There seems to be a never-ending debate about whether it's ok to use full samples in your own tracks, and no matter what side of the argument you're on, there are a few things you can do to give any sample your own unique touch.
One of my favourite techniques to make unique drum loops involve granulation. There's a few ways you can apply granulation to your sounds. I've already spoken about one of those techniques in my How To: Granular Synthesis Like Flume blog post.
Step 1: Load up your sample.
First, you want to find a good drum loop, I find hip-hop, funk or soul loops to be the best but you can also find cool sounds with future bass drums loops too, or pretty much anything to be honest.
The trick here is to find something that has a fair bit going on, the more interesting the drum loop in the beginning, the more interesting it will be in the end (pretty obvious).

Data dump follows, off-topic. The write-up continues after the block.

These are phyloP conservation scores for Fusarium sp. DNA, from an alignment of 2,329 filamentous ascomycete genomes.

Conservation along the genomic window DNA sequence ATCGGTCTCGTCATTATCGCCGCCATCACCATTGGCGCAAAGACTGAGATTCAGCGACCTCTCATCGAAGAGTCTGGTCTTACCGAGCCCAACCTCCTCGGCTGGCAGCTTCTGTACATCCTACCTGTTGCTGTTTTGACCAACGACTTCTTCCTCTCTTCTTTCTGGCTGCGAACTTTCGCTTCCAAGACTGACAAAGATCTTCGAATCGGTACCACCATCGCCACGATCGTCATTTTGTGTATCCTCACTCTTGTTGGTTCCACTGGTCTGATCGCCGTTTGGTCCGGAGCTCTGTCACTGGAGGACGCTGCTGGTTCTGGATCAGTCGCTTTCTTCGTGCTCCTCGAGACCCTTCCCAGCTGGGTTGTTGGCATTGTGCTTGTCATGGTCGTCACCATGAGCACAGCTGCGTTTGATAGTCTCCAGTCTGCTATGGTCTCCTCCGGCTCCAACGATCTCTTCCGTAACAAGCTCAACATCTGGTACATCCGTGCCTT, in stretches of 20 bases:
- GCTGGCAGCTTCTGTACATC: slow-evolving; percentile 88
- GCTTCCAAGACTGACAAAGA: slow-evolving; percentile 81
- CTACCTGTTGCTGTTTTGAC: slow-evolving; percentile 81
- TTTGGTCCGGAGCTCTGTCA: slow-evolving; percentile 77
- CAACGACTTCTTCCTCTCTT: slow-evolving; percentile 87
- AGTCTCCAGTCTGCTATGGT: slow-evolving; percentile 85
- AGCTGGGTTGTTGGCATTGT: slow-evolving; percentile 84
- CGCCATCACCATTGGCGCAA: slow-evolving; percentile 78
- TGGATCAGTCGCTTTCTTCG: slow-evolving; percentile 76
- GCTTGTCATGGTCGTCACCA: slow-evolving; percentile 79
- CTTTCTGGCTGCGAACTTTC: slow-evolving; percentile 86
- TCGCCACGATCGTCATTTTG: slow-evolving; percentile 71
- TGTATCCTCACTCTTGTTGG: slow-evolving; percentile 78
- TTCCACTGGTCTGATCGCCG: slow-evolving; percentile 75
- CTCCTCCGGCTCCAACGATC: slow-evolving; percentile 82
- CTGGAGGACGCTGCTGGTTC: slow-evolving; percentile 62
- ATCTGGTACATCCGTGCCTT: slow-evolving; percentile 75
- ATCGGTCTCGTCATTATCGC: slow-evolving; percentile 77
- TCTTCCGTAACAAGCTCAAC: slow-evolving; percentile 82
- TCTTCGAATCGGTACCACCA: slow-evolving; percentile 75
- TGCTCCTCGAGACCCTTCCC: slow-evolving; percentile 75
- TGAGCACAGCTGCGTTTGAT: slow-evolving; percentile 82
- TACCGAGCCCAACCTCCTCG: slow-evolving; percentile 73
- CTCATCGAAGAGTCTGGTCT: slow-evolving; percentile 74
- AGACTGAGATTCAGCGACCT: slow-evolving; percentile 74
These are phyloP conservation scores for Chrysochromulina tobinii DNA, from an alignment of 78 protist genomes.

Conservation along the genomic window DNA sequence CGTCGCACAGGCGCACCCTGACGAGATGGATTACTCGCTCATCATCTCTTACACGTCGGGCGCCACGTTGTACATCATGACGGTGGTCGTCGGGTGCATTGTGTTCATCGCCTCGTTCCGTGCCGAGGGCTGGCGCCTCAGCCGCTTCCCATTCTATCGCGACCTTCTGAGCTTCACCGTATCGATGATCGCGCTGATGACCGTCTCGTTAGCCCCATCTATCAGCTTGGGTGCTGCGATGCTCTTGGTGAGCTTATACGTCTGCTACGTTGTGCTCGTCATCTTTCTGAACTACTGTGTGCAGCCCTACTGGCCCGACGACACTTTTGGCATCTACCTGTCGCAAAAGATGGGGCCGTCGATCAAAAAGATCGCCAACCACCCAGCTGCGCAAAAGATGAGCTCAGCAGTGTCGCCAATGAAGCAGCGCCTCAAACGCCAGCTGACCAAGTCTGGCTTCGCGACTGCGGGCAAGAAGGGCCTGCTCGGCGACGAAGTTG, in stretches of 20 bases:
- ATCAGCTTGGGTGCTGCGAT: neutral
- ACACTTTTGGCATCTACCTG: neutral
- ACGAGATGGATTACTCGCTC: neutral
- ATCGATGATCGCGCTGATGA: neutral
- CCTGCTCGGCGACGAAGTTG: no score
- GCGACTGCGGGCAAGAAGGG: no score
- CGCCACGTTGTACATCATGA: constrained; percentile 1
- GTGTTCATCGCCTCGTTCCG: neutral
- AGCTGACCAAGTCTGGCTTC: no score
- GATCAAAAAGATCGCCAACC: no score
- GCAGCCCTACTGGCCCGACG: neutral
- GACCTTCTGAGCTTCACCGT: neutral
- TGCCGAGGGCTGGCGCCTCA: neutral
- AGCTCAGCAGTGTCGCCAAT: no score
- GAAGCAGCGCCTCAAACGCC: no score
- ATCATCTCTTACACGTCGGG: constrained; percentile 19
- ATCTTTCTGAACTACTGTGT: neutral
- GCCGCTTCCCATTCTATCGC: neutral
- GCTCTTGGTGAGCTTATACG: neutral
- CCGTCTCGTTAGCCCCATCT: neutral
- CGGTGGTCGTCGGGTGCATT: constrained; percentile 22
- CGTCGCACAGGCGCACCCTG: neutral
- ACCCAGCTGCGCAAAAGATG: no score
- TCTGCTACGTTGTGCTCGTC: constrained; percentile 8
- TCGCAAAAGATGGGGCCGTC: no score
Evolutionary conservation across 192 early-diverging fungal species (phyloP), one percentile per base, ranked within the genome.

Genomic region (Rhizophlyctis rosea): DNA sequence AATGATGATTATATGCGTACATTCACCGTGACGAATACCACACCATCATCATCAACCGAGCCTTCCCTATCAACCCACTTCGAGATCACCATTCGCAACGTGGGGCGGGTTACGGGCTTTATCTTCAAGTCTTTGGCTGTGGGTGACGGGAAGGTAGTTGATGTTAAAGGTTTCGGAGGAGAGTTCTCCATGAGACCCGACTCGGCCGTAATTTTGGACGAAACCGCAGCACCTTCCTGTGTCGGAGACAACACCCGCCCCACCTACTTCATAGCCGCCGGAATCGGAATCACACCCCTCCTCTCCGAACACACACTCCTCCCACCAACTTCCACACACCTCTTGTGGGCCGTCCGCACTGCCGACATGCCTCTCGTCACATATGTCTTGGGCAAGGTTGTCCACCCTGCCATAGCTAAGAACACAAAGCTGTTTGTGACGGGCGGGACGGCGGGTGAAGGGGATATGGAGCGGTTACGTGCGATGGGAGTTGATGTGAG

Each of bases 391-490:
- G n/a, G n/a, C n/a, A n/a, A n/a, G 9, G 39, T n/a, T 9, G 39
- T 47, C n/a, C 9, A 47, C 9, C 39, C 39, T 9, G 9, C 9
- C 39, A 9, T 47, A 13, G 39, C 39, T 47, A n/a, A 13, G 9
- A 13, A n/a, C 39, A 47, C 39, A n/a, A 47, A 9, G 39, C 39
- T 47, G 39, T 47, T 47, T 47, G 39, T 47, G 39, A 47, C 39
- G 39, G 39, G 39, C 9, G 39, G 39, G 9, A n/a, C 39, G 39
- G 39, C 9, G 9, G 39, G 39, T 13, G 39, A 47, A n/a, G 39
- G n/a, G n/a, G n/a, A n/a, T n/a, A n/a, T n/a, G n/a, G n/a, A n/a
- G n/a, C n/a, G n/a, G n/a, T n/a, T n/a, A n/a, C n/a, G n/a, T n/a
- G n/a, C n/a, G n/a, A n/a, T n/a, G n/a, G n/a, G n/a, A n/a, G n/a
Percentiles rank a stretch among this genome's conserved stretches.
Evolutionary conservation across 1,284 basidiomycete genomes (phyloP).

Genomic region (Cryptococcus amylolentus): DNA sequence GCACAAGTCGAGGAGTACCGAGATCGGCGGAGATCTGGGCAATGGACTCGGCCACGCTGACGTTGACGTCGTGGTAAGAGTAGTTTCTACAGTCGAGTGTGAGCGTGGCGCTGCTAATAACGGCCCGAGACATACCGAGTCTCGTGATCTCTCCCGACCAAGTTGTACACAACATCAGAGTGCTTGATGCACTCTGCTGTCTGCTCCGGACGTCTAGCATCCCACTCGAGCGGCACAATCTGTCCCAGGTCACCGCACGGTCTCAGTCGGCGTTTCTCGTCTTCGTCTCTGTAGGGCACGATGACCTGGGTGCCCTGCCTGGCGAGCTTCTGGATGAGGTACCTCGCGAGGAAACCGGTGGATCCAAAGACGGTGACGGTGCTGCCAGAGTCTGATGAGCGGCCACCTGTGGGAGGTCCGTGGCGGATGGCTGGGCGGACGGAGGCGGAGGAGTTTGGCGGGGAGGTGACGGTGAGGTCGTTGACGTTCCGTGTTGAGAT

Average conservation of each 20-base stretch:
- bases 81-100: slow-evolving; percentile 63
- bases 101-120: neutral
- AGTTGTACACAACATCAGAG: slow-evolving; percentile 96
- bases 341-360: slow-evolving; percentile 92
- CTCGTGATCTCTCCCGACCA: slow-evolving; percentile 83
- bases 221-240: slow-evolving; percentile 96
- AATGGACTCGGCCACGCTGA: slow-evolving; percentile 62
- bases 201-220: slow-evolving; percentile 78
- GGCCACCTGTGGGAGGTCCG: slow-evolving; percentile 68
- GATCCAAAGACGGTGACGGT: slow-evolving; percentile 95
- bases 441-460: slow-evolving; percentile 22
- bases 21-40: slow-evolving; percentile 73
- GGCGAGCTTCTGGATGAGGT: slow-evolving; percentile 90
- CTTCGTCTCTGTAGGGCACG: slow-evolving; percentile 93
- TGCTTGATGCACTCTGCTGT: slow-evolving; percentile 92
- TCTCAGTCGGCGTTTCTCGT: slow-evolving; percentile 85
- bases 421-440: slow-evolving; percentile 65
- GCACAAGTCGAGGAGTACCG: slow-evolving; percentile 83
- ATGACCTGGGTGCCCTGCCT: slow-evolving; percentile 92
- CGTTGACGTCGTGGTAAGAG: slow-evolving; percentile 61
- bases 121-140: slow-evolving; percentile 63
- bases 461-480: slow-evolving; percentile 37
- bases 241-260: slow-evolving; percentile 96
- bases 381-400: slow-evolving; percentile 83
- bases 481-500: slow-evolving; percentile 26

Step 2: Halve the tempo
So from this: To this:
Step 3: Change the Granulation Resolution
The granulation resolution is the preserve menu.
Change this to 1/4 (you can also experiment with 1/8 & 1/16)
This is a fixed note value that will preserve the beat for every quarter of the sample.
Step 4: Change the Transient Loop Mode
This can also be experimented with, you can find good results using any combination of the 3 modes. I find the Off setting works the best, but it is purely up to how you want it to sound.
Step 5: Reduce the Transient Envelope
This again is something that can be experienced with, I find the best results somewhere between 40 and 70.
Step 6: Experiment
And there you go, you've just made a sorta weird, but unique drum loop. From here what you do is up to you. I'd recommend putting Fracture by Glitchmachines on and messing around in there (it's free) - and when you've found a sound you like why not put my Sexy Drums effect rack on top to make it punch.
Another thing you can do after you've made a cool loop could be exporting the audio file to MIDI and adding your own drum sounds on top (I heard these samples are pretty good).